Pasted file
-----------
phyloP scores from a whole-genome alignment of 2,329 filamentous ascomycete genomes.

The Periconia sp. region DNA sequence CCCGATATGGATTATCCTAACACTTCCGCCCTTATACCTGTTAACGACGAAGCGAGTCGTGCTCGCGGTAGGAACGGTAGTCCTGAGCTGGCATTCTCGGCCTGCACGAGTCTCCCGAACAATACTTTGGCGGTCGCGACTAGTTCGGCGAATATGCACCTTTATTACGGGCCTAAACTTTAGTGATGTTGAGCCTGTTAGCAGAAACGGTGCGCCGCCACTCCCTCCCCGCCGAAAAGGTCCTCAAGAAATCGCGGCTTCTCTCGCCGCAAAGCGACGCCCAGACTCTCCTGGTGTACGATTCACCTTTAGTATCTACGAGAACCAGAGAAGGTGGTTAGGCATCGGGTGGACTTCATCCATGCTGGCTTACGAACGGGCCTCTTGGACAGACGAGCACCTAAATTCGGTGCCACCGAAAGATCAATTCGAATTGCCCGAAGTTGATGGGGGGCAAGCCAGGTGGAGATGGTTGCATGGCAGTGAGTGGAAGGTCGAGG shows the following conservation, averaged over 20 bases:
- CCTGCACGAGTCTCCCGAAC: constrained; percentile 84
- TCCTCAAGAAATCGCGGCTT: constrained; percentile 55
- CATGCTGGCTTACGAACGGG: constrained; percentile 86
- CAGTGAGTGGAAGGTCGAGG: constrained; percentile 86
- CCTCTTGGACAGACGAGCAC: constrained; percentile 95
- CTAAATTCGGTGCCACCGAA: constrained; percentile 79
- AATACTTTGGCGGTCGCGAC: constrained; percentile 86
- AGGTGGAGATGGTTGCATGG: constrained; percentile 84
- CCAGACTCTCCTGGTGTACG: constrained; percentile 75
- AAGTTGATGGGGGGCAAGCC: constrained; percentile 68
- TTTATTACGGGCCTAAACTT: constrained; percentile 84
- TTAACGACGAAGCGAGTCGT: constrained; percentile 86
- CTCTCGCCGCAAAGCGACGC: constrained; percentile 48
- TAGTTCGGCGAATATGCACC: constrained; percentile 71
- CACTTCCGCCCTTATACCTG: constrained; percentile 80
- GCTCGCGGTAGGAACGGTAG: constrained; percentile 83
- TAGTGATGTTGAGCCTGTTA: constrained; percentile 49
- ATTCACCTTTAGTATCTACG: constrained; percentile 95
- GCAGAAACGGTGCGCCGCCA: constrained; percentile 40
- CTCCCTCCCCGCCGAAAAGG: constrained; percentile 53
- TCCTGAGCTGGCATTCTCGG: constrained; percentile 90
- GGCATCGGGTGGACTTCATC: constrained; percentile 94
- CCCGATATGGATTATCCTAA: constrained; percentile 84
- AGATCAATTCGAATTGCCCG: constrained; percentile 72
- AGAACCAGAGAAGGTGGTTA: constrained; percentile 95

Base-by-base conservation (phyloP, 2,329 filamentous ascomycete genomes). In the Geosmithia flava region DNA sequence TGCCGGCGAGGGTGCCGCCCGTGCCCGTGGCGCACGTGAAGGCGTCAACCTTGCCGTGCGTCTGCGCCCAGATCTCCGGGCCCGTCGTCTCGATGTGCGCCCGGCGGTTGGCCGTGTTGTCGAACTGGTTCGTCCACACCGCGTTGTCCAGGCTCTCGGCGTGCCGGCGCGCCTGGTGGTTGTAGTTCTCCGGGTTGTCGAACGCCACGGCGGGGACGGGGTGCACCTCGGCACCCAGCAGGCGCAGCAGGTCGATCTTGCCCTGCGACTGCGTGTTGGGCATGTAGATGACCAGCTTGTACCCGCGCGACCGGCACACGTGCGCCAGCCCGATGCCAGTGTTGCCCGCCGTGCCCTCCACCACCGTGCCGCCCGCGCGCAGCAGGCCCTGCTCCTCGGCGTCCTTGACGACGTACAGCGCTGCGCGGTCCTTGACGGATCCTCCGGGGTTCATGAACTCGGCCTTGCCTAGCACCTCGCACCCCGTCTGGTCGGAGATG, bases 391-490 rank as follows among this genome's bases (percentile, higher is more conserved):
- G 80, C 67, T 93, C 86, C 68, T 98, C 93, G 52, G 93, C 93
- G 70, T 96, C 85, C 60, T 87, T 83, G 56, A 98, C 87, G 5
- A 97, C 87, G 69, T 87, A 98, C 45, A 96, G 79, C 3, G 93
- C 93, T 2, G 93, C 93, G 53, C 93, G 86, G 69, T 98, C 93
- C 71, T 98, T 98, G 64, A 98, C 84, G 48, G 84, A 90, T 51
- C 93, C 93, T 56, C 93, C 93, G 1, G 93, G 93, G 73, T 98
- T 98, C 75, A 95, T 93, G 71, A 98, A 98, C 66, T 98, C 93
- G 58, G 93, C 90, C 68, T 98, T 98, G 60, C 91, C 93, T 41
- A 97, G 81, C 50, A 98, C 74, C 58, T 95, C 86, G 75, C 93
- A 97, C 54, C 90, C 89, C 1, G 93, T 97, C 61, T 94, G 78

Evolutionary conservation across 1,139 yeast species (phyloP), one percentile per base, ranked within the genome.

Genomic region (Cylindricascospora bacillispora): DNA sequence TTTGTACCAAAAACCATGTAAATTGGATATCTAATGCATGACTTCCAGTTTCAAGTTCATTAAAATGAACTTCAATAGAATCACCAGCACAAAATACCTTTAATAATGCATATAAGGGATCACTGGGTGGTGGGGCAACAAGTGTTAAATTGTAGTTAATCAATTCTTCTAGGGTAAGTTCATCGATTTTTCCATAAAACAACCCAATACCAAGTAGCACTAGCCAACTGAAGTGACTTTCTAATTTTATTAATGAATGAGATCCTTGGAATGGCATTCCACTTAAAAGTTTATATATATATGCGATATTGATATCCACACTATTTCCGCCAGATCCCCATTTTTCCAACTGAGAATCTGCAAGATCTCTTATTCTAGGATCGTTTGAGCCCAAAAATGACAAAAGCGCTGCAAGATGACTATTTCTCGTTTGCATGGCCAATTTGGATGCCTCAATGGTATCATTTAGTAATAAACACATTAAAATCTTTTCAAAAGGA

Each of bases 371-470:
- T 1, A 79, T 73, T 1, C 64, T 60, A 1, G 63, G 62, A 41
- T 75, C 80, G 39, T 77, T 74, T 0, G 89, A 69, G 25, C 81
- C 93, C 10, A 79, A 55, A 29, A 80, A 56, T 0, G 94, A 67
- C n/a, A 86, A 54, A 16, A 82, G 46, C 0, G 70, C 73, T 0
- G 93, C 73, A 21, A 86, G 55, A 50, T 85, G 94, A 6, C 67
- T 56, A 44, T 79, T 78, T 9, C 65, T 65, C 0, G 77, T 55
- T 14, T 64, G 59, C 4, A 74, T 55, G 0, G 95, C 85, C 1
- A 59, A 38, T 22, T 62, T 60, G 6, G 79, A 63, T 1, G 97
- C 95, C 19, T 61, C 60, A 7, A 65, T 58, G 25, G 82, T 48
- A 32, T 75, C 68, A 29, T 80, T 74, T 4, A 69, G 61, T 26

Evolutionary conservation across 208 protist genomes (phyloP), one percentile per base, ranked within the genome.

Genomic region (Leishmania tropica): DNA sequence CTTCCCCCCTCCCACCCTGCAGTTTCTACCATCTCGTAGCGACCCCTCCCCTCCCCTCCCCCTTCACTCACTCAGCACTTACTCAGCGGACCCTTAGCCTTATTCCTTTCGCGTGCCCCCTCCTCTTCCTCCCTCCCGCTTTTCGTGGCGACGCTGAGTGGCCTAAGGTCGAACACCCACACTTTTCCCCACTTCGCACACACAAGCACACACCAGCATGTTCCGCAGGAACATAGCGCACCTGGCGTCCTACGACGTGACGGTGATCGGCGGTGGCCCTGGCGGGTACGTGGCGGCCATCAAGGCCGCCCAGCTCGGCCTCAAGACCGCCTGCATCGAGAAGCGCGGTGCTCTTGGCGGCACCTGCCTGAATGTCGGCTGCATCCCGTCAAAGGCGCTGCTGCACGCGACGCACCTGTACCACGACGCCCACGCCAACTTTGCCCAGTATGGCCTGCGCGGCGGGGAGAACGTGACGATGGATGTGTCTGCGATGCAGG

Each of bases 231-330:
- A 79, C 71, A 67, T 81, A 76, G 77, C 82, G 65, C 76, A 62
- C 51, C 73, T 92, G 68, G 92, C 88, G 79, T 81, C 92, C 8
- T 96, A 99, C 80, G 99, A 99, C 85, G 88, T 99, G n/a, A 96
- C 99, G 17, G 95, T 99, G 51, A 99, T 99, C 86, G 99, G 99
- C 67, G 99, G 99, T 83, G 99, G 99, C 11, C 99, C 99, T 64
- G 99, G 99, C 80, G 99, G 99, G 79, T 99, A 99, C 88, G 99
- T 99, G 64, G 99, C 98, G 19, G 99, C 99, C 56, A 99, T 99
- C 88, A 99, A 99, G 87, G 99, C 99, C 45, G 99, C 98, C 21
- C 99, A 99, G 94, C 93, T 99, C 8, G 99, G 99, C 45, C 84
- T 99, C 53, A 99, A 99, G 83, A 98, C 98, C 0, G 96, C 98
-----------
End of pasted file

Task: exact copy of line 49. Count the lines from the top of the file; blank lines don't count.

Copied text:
- A 59, A 38, T 22, T 62, T 60, G 6, G 79, A 63, T 1, G 97